This graduation project is executed for the pediatric hospital Sant Joan de Déu in Barcelona, to improve the experience of lumbar puncture for children between eight and eleven years old. Initially, a literature study is carried out to understand the context, the opportunities, and the requirements of this medical method. Lumbar Puncture is a diagnostic method, in which a sample of cerebrospinal fluid (CSF) is collected between two vertebrae at the lumbar region of the back. Before the physician enters the intervertebral space, the child has to obtain a sitting or lying position with a curved back in order to give room for the needle to enter. It is a very delicate process in which a nurse locks the child to keep him from moving. In practice, some children experience a difficult time while the nurse tries to force them into the right position. As the child tries to move, the chance of a failed puncture increases and the physician may need multiple attempts, giving the child a higher chance of getting side effects afterwards, and, therefore, a possible traumatic experience.
To get insights into possibilities to improve this experience for the child, qualitative research is done at two hospitals (Sant Joan de Déu, Barcelona and LUMC, Leiden). This research is aimed at understanding the different perspectives of the users attending this process; the child with their parents, physician and nurse. The outcome of this research gives an overview of the problem, divided into three main elements: (1) discomfort of the position; (2) bodily reflex; and (3) anxiousness from the needle. After analysing the anxiousness through the reversal theory, three main causes were found: (a) discomfort of being caught by the nurse; (b) ineffective communication; and (c) distraction. With these findings, the problem definition was created together with the following interaction vision: “I want the child to feel like Mowgli, sitting on his protective friend Baloo the bear (Junglebook)”, and transmitting the following interaction qualities: comfort, calmness, trust, control, playfulness.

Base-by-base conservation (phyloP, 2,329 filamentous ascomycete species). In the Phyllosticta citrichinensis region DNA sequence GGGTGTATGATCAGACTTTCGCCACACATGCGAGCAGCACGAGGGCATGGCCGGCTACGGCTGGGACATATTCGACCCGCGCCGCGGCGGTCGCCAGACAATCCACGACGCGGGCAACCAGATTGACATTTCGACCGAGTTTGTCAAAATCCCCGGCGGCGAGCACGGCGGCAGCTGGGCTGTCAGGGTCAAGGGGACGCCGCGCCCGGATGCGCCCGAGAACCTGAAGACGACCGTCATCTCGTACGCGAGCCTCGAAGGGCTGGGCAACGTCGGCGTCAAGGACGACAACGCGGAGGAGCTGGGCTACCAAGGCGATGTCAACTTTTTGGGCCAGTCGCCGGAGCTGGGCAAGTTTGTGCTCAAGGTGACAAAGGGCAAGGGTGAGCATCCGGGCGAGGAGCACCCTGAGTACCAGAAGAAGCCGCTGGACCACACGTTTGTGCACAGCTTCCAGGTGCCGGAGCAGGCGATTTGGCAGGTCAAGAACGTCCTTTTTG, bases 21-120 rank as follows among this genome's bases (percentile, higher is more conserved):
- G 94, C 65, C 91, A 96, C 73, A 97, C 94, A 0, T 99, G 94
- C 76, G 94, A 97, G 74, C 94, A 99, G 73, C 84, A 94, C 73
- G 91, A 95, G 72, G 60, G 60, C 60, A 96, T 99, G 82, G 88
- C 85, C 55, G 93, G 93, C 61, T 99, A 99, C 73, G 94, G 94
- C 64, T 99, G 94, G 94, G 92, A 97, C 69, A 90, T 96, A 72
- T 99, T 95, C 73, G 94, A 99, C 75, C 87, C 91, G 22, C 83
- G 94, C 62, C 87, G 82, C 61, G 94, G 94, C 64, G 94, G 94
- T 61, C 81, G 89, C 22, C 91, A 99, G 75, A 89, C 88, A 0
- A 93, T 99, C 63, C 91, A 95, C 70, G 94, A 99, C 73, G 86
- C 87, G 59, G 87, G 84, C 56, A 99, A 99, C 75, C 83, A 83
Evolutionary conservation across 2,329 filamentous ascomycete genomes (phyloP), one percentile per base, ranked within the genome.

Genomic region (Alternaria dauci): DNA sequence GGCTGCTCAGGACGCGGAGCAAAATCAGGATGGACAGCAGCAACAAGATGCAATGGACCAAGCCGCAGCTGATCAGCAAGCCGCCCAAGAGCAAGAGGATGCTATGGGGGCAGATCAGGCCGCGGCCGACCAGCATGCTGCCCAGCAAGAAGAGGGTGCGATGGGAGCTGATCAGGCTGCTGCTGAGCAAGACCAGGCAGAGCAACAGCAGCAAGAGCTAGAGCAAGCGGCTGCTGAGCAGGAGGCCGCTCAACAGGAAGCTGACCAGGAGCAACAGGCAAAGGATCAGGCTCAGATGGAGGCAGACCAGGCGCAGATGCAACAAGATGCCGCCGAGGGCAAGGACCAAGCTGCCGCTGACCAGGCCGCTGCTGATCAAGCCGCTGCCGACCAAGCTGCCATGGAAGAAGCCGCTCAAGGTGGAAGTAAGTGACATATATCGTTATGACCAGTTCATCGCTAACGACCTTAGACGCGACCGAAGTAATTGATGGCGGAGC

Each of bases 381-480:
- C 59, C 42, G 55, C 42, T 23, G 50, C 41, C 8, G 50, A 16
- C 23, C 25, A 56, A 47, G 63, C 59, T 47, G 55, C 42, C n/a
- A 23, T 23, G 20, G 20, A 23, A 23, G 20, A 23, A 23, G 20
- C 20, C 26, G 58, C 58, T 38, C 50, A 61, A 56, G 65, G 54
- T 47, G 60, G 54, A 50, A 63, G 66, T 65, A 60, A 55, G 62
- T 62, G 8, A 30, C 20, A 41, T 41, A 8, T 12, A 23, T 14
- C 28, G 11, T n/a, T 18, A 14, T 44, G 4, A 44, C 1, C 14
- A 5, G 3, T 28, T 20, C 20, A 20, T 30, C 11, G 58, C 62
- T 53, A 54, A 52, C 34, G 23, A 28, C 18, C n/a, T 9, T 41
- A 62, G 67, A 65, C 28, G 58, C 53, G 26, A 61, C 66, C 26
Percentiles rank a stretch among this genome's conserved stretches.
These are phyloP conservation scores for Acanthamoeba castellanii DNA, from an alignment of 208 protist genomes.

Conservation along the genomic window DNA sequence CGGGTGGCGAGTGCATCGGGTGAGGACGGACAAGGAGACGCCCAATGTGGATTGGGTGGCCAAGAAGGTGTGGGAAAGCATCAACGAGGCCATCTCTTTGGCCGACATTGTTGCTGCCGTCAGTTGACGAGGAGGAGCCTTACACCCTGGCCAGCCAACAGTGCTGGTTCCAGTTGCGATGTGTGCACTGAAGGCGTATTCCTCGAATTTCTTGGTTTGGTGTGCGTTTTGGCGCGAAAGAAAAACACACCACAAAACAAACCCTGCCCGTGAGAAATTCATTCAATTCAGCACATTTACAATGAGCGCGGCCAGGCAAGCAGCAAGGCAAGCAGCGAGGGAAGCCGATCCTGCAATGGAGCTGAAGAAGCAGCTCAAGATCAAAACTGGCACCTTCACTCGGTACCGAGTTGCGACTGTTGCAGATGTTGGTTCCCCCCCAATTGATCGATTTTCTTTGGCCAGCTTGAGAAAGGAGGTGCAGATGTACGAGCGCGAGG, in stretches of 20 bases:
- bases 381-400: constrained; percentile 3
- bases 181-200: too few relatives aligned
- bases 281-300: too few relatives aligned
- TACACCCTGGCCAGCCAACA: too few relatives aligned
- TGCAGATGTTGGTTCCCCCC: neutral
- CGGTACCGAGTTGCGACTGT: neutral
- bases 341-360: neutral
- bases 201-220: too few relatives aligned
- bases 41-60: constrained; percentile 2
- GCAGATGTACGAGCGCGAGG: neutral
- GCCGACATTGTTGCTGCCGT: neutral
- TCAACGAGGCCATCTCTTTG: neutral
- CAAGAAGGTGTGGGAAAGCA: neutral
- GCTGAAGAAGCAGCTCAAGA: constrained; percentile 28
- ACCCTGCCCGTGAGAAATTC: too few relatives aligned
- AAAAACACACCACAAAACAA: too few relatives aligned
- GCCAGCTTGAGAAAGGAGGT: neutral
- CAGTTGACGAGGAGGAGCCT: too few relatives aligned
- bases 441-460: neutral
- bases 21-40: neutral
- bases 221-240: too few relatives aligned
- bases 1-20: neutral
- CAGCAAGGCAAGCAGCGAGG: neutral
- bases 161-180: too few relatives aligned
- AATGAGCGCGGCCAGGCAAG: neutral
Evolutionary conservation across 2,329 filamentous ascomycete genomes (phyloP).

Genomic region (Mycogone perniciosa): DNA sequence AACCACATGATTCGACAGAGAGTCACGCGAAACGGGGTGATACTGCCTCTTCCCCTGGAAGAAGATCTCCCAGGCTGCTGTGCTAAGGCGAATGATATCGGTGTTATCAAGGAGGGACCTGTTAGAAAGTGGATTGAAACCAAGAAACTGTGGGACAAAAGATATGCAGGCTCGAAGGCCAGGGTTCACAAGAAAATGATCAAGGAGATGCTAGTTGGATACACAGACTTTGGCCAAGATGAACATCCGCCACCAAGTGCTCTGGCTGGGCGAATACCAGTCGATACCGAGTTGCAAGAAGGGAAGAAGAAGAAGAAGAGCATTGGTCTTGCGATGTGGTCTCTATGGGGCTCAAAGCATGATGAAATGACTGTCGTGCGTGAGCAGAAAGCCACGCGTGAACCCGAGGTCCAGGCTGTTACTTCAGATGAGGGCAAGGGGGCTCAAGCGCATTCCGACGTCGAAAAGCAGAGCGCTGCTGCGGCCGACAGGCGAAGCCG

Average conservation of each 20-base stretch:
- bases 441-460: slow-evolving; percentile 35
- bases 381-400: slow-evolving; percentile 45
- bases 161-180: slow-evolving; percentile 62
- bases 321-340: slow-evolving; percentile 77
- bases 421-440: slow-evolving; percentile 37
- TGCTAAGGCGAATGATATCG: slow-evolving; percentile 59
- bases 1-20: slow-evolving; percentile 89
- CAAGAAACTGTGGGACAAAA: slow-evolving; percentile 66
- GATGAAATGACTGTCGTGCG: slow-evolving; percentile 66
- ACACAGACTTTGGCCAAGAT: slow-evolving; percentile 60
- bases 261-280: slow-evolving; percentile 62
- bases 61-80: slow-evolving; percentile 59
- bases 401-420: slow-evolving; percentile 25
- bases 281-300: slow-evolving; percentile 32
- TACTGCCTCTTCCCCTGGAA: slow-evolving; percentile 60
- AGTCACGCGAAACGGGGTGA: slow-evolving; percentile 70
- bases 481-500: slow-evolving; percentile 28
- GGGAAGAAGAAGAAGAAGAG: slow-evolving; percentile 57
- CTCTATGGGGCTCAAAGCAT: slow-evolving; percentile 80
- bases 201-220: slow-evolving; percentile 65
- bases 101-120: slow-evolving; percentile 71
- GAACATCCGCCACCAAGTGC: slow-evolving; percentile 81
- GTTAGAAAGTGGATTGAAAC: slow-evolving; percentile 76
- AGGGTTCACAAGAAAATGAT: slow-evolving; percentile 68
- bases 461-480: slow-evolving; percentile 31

During the ideation phase, ideas were generated with an iterative approach to create an integrated solution; designing a persuasive, physical, and emotional support. To create a solution for the anxiousness of the child, a protective frame is created by looking at player types from Gamification literature. Their motivations are translated into solutions to help children holding on to the journey of a lumbar puncture. A selection of ideas is used in a generative session with children and the ideas are, afterwards, developed. In a second session with children, models of concepts are tested and the outcome is evaluated with the hospitals.
A final concept which aims to improve the experience of the child by a fantasy journey is chosen. It consists out of three elements: (1) a travel booklet with tips from previous children and small exercises to transmit trust in a playful way; (2) a visual overview of the fantasy journey with clear visual steps for the child; (3) a customizable protective buddy.
In the last phase of the design project, the design elements are improved and developed with the outcome of the test results. The travel kit is evaluated with pediatric pedagogues from the LUMC and a prototype of the full journey was made to carry out an assessment at hospital Sant Joan de Déu in a semi-realistic setting. All in all, it shows that the experience can be improved as aimed for. Recommendations are given, focussing on further development to also persuade the highly anxious children.
Molenbroek, J.F.M., Vegt, N.J.H.
master thesis, August 2014